Guru Har Krishan was the eighth of the ten Sikh Gurus. He became the youngest guru in Sikhism when he succeeded his father Guru Har Rai on 7 October 1661 as a five year old. His father, the seventh Sikh Guru died at the young age of 31 and named Har Krishan as his successor. Even though he was just a small child when he assumed the Guru Gaddi, Guru Har Krishan was very wise and mature beyond his age. In fact he was the one who consoled the Sikh followers upon the early death of his father and told them to accept the will of God instead of lamenting or crying. He came to be known as the Bal Guru (Child Guru) and soon became very popular among the masses. He carried on the legacy of his predecessors and possessed a rare ability in explaining passages from the Holy Granth. Mughal Emperor Aurangzeb was disturbed by the growing popularity of the young guru and asked him to come to the Mughal court. After meeting the guru Aurangzeb became convinced of his holiness. A very kind hearted person, Guru Har Krishan wholeheartedly served the patients of smallpox during an epidemic and himself contracted the disease as a result. He died of the disease at the age of eight.
Childhood & Early Life
Har Krishan was born on July 23, 1656, in Kiratpur Sahib, Rupnagar, Punjab, India, to Guru Har Rai and Kishan dei (Mata Sulakhni). He had one elder brother Ram Rai. His father was the seventh guru of Sikhism and well-known for being a compassionate and wise soul.
Guru Har Rai named Har Krishan as his successor before his death. The guru felt that his elder son Ram Rai was in collusion with the Mughal Empire and thus chose Har Krishan as the future guru even though the boy was just five years old.
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Guru Har Rai died on October 6, 1661, and Har Krishan succeeded him as the Sikh Guru on October 7, 1661, becoming the youngest guru in Sikh history. The Sikh devotees were inconsolable at the untimely death of Guru Har Rai and it was the new Guru Har Krishan who consoled the followers, telling them to accept the God’s will.
The young guru displayed great maturity and wisdom despite being a small child and soon endeared himself to the followers of Sikhism. He possessed an extraordinary ability in explaining the passages from the Holy Granth and enlightened the listeners with his commentaries.
The Mughal Emperor Aurangzeb was disturbed by the growing popularity of the guru. So he asked him to come to the Delhi court. After considerable thought, the guru decided to visit Aurangzeb and set out on his journey.
The guru travelled through Ropar, Banur and Ambala on his way to Delhi. When he was near Panjokhara, a Sikh requested him to spend a day there as several devotees from faraway places were coming to meet the guru. The guru agreed.
A village pandit called Lal Chand was very proud of his knowledge of religious books. He challenged the guru regarding his own knowledge of holy books. At the same time, Chhajju Ram, an illiterate, village water-carrier of a low caste passed by. The guru called the man and asked him to explain to the pandit the gist of the Bhagavad gita.
Much to the astonishment of the onlookers, the illiterate man started reciting a coherent commentary of the sacred text. The people watching the miracle bowed their heads in humility. Amazed by this incident, Lal Chand became an ardent devotee of the guru.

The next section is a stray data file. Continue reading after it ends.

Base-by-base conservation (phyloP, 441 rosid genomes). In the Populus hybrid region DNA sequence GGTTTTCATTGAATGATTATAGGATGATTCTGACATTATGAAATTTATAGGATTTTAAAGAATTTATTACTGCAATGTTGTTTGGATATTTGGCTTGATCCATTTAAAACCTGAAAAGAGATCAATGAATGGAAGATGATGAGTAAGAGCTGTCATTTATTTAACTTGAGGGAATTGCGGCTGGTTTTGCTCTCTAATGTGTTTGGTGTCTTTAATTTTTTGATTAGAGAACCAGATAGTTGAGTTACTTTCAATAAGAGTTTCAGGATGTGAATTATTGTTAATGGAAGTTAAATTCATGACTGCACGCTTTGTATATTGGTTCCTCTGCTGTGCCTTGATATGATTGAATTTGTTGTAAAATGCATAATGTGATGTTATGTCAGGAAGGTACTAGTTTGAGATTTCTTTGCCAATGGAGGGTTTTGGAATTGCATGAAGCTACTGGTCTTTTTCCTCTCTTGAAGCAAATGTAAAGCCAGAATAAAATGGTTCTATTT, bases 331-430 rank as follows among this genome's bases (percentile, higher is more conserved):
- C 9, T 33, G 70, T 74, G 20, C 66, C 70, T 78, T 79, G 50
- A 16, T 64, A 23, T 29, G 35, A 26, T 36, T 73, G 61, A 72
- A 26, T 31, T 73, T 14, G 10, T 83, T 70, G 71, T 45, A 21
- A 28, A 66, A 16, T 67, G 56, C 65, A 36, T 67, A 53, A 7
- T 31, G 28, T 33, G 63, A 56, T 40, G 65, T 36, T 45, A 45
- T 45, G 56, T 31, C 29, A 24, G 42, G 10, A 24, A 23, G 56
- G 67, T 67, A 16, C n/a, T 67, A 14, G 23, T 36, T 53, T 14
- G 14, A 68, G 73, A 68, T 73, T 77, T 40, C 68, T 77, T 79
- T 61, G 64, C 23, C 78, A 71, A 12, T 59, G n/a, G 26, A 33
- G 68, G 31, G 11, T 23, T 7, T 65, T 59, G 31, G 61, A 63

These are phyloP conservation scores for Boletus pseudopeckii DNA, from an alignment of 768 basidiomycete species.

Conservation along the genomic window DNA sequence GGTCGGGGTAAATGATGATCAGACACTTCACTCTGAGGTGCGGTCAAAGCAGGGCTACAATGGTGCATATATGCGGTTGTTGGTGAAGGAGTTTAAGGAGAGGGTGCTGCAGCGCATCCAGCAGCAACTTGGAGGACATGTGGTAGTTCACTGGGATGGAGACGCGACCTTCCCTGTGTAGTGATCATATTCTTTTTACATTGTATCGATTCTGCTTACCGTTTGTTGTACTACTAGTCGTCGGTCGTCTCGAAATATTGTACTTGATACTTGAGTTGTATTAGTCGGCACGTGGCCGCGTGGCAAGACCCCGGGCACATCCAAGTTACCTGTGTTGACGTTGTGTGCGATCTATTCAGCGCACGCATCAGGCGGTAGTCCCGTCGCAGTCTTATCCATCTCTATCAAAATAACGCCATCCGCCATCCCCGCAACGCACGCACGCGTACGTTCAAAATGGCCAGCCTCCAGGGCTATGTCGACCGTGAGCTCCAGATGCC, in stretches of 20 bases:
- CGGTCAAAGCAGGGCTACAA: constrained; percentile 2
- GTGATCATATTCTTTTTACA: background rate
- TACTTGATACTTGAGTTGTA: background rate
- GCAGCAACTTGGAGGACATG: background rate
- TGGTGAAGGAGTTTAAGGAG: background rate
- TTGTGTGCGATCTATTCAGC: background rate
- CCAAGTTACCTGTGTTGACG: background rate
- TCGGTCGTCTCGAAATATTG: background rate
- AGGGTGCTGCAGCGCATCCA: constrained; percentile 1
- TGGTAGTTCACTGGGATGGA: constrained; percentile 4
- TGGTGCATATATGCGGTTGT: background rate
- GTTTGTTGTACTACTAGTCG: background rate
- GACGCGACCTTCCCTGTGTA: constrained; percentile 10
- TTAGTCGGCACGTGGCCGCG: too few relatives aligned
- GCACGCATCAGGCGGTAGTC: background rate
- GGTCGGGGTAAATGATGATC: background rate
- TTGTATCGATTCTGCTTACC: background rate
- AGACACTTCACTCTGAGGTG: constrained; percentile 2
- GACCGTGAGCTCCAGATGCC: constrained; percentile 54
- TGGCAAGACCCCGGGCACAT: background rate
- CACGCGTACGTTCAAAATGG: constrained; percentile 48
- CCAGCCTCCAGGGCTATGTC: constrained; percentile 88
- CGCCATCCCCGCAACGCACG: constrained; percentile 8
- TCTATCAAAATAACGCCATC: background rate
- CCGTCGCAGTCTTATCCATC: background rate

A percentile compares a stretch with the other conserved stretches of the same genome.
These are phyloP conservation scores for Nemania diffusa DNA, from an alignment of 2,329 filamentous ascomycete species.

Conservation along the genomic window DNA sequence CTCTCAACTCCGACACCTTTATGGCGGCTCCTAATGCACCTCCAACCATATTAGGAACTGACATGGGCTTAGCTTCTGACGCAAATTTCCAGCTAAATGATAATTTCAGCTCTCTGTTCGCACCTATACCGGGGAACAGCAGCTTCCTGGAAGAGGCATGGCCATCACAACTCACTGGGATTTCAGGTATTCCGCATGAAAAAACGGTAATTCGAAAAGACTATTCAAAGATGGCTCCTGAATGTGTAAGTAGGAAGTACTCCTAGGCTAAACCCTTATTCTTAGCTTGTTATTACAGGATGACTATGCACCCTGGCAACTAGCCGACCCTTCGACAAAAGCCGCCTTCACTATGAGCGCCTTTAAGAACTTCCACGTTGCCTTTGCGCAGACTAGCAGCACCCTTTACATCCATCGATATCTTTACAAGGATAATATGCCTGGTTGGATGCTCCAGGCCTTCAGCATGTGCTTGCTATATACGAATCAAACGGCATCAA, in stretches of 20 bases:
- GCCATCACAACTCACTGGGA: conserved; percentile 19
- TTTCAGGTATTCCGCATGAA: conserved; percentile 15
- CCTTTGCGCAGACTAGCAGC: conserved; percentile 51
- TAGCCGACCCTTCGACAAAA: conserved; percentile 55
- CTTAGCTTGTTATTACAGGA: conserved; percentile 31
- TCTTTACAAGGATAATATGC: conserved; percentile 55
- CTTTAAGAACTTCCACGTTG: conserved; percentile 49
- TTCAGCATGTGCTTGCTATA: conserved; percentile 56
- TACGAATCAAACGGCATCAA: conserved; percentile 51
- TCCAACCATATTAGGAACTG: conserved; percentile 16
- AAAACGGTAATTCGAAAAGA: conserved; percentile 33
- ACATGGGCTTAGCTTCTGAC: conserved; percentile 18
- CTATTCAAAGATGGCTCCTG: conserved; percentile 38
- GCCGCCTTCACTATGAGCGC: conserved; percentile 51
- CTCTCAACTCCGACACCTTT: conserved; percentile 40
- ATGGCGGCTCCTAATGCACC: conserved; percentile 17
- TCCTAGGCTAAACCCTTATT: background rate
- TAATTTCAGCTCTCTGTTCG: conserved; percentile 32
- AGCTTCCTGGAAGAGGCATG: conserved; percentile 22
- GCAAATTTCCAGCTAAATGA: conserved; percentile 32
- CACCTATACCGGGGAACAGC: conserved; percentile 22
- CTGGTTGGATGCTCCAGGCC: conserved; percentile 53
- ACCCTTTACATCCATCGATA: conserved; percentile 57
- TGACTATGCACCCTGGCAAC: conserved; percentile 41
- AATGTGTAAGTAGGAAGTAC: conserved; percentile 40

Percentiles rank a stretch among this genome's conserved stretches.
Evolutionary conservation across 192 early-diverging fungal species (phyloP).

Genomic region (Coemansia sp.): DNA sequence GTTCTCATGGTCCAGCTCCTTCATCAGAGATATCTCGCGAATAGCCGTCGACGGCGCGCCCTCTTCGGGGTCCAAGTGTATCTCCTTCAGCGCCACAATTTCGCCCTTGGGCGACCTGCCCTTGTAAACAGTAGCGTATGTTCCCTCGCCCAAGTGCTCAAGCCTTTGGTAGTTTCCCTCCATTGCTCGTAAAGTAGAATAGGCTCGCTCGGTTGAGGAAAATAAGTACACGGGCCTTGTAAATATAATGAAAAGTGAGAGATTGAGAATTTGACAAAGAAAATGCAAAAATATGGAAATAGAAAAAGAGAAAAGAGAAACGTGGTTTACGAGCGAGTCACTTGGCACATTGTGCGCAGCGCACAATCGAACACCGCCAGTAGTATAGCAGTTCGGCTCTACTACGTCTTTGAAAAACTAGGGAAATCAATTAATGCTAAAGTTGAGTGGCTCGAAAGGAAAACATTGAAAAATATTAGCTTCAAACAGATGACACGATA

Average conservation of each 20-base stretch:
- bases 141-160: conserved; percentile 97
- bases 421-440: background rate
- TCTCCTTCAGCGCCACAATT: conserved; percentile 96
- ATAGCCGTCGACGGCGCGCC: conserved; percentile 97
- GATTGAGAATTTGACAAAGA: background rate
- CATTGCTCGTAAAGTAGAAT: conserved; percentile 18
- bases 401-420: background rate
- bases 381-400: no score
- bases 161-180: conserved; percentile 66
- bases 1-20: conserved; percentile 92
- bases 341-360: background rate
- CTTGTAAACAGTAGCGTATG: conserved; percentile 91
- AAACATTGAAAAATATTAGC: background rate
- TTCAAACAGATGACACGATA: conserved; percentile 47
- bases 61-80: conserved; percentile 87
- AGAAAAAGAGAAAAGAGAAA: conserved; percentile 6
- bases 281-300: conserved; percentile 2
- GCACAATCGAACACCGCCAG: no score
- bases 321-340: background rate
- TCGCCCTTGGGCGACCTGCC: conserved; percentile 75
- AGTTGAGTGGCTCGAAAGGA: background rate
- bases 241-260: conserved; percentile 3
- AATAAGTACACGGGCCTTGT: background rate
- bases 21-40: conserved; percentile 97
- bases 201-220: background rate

When the guru reached Delhi, he was respectfully welcomed by Raja Jai Singh and the Sikhs of Delhi. There he stayed in Raja Jai Singh’s bungalow where hordes of people came to see him and seek his blessings. The Raja decided to test the guru’s intelligence and asked him to identify the queen from among a group of well-dressed ladies. The guru easily recognized the real queen.
Guru Har Krishan eventually visited Aurangzeb’s court. According to sources, the emperor presented the guru with two large trays, one with ornaments, clothes and toys, and the other with a holy man's cloak and cowl. The guru accepted the one with the holy man’s garb. Aurangzeb was convinced that this small boy was indeed a spiritual person.
At that time, Delhi was being ravaged by a severe epidemic of cholera and smallpox. The guru began tending to the patients without worrying for his own health. He served all of them wholeheartedly, irrespective of their religion or community. The Muslim population was so touched by his selfless service that they called him “Bala Pir” (child prophet). The guru himself contracted the disease and died soon after.
Guru Har Krishan was the youngest of all the Sikh Gurus. His had a tenure of only 2 years, 5 months and 24 days, yet within this short period he served humanity to the best of his ability. An epidemic of smallpox swept through Delhi when the guru was visiting, and he selflessly tended to the patients irrespective of their religion, caste, or community.
Personal Life & Legacy
Guru Har Krishan became ill with high fever following his selfless service to the sufferers of smallpox. His malady soon developed into small pox and his young body was ravaged with the disease. With great wisdom, he accepted the suffering as God’s will.
When it became apparent that the guru would not survive, the Sikhs tearfully asked him to name his successor. The guru simply said the words “Baba Bakala” before taking his last breath on March 30, 1664. His granduncle Tegh Bahadur, who was living in the town of Baba Bakala, was recognized as his successor.